If you go from a wage-earning position to unemployment, one of the first things you may do is file for some of your unemployment benefits. Unemployment benefits come from an insurance fund worked out between the federal, state and local governments. When you file for your unemployment benefits, you should be able to choose to have your federal taxes withheld. Generally, the withholding is about 10 percent of the total payment.
The benefit is paid to the governments by most employers and it is called a FUTA (Federal Unemployment Tax Act) tax. It is not taken out of an employee’s regular wages.
Because our state governments all have different rules governing the insurance benefit, some are taxed like fully taxable wages. The rules governing taxation of these benefits vary widely by state. The first place you should look for details considering your benefit is on your state’s or local government’s website. However, if your benefits come from a private fund that you contribute to on a voluntary basis, the taxable amount of this income is not considered unemployment compensation, but rather it may be considered as other income on your Form 1040.
If you received unemployment benefits you may receive a form 1099-G. This is typically filed by federal, state and local governments if they made unemployment compensation payments to individuals. This form is also used for other government payouts including agricultural payments, tax refunds, credits or taxable grants to name a few.
Workers who find themselves unemployed are entitled to benefits as long as they were not self-employed and the termination was at the hands of the employer and not the result of misconduct, which may disqualify them from the benefits. Employees must meet specific criteria to receive these benefits after quitting a job.
If you voluntarily quit your job, it is likely that you will be denied unemployment benefits. However, there are some instances, typically determined by your state, where unemployment benefits may still be granted. The best place to find out more on this is your state’s website.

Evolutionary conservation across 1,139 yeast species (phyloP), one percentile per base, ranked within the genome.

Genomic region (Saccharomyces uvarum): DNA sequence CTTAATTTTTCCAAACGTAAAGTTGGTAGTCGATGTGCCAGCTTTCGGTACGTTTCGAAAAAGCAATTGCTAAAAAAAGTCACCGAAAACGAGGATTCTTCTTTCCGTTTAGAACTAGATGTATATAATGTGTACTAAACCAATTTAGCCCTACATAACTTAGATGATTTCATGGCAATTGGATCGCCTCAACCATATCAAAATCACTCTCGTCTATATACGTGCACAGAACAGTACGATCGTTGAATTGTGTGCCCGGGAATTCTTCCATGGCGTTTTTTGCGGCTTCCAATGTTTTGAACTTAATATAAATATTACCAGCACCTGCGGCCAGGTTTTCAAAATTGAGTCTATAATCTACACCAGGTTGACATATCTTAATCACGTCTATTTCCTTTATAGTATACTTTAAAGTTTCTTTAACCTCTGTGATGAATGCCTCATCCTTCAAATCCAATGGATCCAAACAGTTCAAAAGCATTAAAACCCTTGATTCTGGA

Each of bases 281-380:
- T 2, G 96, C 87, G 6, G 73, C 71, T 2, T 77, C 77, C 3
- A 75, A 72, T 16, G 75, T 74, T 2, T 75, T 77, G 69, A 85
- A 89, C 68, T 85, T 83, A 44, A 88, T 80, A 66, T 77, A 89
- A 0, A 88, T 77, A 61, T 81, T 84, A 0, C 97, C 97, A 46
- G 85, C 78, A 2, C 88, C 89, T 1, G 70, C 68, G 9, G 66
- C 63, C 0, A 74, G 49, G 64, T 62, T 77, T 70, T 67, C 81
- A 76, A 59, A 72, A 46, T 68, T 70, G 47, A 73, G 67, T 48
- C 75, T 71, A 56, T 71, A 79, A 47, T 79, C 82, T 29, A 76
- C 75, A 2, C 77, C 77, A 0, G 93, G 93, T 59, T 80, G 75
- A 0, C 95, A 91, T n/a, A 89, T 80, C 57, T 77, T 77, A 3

Benefits are not meant to replace your full working salary and in many cases are less than half of the income you were making while fully employed. They are also temporary in nature, meaning there is a maximum number of weeks that you can collect them before they terminate. They are meant as a tide-you-over payment with the hope that you will become re-employed within this time period. The employee’s state will determine the length of the benefits period (in many states it is 26 weeks.)Now, do you pay taxes on this income? The short answer is yes. You must include it into your gross income calculation. However, after calculating any exemptions and deductions, if that income was less than a certain threshold, you may not have to pay any taxes on this.
In order to determine if you do owe taxes, the IRS has created an interactive tool that only requires a few minutes of time to fill out. It will help you figure out your tax liability for the year you are filing. Simply search for the Interactive Tax Assistant (ITA) tool on the IRS.gov website.
Did you know many filers can file for free through E-file.com? You must have a taxable income under $66,000 and meet other criteria. To find out if you qualify for our free software, please see: https://www.e-file.com/how-to-file-free.php